Fireworks trigger frightening memories for vets with PTSD - KLTV.com-Tyler, Longview, Jacksonville, Texas | ETX News

Fireworks trigger frightening memories for vets with PTSD

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Trindi Collins, SGT, US Army Retired (Source: Trindi Collins) Trindi Collins, SGT, US Army Retired (Source: Trindi Collins)
Trindi Collins, SGT, US Army Retired (Source: Trindi Collins) Trindi Collins, SGT, US Army Retired (Source: Trindi Collins)
TYLER, TX (KLTV) - Thousands of East Texans look forward to the lights and sounds of this July 4, but the holiday meant to celebrate America can be traumatic for those who have served to protect her. Veteran Trindi Collins says she will never go to a fireworks show again.

“Two months after I got back from Afghanistan, I was home for New Year's Eve. Of course, [on] New Year’s Eve we have big fireworks. We have a lot of booms and I literally had a panic attack because it was just too much for me,” she said.

Trindi says her PTSD is so severe, it's changed her life.

“I started having the bad dreams. I don't like a lot of noise. I don't like crowds. I'm always, I have to sit when I go into some places. I have to sit where I can see a full range of everything,” said Trindi.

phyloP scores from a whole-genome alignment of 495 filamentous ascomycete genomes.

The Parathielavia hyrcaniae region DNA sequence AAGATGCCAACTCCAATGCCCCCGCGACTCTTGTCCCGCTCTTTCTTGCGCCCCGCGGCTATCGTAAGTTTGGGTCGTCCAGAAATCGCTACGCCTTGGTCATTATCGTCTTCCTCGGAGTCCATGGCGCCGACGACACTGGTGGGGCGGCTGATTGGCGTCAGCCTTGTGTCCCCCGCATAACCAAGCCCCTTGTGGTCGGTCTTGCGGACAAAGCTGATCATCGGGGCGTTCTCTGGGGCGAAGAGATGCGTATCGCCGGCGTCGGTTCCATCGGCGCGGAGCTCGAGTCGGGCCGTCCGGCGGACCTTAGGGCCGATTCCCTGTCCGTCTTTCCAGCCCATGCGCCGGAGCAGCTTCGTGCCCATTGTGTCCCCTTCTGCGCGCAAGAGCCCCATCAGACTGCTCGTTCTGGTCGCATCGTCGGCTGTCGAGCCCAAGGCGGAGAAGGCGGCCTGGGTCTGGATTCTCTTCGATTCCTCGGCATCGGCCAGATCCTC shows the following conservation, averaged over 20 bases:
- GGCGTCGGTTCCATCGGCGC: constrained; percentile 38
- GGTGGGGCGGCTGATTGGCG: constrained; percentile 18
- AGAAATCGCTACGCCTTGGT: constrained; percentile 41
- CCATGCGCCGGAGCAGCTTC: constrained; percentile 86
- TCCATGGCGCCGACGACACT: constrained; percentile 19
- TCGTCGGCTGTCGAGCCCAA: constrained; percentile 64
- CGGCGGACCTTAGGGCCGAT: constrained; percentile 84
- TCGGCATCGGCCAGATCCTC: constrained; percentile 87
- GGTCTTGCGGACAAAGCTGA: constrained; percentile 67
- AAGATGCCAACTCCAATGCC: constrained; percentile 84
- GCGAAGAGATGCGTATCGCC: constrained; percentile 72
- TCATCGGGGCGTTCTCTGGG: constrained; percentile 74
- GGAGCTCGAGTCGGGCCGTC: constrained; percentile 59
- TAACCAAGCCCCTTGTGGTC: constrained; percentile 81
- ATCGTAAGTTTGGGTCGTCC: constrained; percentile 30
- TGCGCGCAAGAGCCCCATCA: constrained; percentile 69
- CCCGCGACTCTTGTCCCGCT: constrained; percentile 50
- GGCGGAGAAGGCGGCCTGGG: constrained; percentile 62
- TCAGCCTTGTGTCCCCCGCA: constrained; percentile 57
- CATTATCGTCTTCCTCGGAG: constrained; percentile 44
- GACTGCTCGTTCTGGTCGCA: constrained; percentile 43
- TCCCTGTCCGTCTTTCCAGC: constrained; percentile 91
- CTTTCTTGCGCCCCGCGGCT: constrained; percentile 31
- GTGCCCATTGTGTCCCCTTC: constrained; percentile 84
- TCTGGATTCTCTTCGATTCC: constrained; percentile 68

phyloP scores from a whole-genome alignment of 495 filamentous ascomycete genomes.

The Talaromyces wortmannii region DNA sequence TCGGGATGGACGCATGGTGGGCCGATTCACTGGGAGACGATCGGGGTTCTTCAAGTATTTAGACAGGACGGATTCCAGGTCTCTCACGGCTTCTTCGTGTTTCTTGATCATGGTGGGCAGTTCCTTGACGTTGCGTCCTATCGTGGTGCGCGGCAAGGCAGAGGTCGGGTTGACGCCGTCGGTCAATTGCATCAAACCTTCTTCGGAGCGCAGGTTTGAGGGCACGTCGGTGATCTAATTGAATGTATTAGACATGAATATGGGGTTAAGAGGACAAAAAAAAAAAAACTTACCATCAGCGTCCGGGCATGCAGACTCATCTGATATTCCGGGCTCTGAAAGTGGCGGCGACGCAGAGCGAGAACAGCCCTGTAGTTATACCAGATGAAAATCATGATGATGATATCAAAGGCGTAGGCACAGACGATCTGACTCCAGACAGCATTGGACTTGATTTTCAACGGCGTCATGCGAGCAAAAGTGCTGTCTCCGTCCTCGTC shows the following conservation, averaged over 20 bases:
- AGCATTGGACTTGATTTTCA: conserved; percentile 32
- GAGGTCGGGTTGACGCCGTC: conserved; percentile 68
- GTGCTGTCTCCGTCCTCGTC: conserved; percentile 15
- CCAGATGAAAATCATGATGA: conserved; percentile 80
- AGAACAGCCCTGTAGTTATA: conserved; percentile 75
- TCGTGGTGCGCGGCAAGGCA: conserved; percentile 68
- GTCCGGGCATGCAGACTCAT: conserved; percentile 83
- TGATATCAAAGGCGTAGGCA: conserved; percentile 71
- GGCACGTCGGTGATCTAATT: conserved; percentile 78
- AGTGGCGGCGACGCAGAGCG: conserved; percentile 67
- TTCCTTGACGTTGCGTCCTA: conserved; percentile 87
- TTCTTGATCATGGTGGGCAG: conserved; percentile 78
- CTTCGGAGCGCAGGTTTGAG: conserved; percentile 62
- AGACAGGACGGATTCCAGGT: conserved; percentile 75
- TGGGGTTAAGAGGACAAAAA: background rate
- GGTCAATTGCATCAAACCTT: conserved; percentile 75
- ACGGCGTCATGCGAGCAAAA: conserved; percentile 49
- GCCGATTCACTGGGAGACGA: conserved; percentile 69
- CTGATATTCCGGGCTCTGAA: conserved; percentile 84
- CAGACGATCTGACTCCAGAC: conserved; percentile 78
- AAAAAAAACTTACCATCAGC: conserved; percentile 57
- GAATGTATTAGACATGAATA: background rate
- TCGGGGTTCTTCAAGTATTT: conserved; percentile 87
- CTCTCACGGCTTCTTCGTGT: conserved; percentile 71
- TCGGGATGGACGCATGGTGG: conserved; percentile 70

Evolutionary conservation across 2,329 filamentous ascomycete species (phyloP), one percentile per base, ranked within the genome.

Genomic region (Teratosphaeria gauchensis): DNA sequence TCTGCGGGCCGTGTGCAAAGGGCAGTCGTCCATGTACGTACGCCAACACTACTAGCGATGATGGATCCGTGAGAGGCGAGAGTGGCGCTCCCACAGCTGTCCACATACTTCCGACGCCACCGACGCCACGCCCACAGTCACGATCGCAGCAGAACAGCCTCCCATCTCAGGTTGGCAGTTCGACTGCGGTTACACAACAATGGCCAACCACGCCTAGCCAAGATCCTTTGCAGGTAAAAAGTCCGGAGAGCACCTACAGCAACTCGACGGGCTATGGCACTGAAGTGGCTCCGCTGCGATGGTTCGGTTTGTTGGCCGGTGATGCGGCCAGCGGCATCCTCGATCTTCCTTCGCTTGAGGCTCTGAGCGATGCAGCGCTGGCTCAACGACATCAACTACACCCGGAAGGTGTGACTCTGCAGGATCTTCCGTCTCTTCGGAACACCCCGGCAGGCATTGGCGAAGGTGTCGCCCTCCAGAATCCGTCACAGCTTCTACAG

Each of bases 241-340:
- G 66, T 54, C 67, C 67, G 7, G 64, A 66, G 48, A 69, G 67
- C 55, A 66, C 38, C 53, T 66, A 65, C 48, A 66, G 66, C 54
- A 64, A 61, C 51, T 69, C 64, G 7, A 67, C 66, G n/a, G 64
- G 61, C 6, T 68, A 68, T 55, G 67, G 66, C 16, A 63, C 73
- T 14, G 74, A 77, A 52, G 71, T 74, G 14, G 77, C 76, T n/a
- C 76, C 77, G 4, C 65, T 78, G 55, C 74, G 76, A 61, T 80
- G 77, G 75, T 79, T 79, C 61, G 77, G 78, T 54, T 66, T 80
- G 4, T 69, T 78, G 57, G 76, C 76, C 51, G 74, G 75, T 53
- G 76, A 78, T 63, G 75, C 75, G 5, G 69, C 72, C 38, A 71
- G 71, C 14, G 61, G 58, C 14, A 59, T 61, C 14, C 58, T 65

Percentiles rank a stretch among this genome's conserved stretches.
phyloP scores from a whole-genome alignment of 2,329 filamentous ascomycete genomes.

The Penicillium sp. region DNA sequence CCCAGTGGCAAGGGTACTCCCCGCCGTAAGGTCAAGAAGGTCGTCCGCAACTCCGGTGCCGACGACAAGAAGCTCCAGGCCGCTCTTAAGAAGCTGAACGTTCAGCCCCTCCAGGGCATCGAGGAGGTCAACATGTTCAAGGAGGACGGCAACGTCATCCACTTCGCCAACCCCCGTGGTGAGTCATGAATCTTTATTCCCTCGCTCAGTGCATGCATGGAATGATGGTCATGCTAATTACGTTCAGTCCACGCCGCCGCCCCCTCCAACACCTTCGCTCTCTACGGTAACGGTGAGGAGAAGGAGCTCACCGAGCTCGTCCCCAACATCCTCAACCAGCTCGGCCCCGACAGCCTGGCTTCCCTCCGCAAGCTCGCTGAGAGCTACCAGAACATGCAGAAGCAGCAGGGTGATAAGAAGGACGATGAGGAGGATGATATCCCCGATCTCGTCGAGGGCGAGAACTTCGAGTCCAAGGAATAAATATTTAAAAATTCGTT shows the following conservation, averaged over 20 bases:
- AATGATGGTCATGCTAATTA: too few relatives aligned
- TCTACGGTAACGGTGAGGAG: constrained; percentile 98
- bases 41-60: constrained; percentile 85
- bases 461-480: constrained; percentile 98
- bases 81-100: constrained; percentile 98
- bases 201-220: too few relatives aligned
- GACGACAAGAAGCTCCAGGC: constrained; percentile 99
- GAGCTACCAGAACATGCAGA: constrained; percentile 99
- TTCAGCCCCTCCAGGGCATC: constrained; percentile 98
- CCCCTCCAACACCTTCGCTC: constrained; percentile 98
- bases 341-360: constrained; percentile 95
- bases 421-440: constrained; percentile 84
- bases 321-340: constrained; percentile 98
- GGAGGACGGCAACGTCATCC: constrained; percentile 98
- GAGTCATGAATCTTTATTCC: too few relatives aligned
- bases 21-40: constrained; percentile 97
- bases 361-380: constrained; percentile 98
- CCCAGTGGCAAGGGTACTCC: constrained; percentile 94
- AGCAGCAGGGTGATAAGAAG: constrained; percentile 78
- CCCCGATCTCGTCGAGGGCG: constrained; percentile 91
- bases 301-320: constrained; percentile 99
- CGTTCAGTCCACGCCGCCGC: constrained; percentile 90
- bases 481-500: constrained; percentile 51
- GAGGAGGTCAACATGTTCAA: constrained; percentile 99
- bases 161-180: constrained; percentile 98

During her last tour in Afghanistan, the area where she was stationed was hit several times by mortars.

“We got hit with mortars on a regular basis. If a week went by without us getting mortared, it was unusual,” she said.

Now, Trindi says any loud bangs or pops trigger frightening memories.

“I don't want to be seen in public crying over fireworks…but I do. It's the tension that will get to me,” she said.

Of the roughly 2.5 million troops that have served in Iraq and Afghanistan, research shows between 7 and 20 percent develop PTSD.

But, peer support specialist Michael Beck says the condition isn’t exclusive to combat veterans.

“Everybody of some sort who suffers a traumatic event goes through PTSD. A divorce, an abusive parent, sitting at a red light watching and seeing an accident where someone is killed,” he explained.

Beck says unexpected noises like fireworks have the potential to trigger someone's PTSD.

“If they're hypersensitive or hypervigilant and something catches them by surprise, they're going to go into defensive mode. Not aggressive mode, but defensive mode,” he said.

Some things you can do to be courteous of veterans this holiday weekend are let your neighbors know if you're going to light fireworks near your home, don't set off fireworks at unexpected times during the day, and minimize the number of fireworks you set off.

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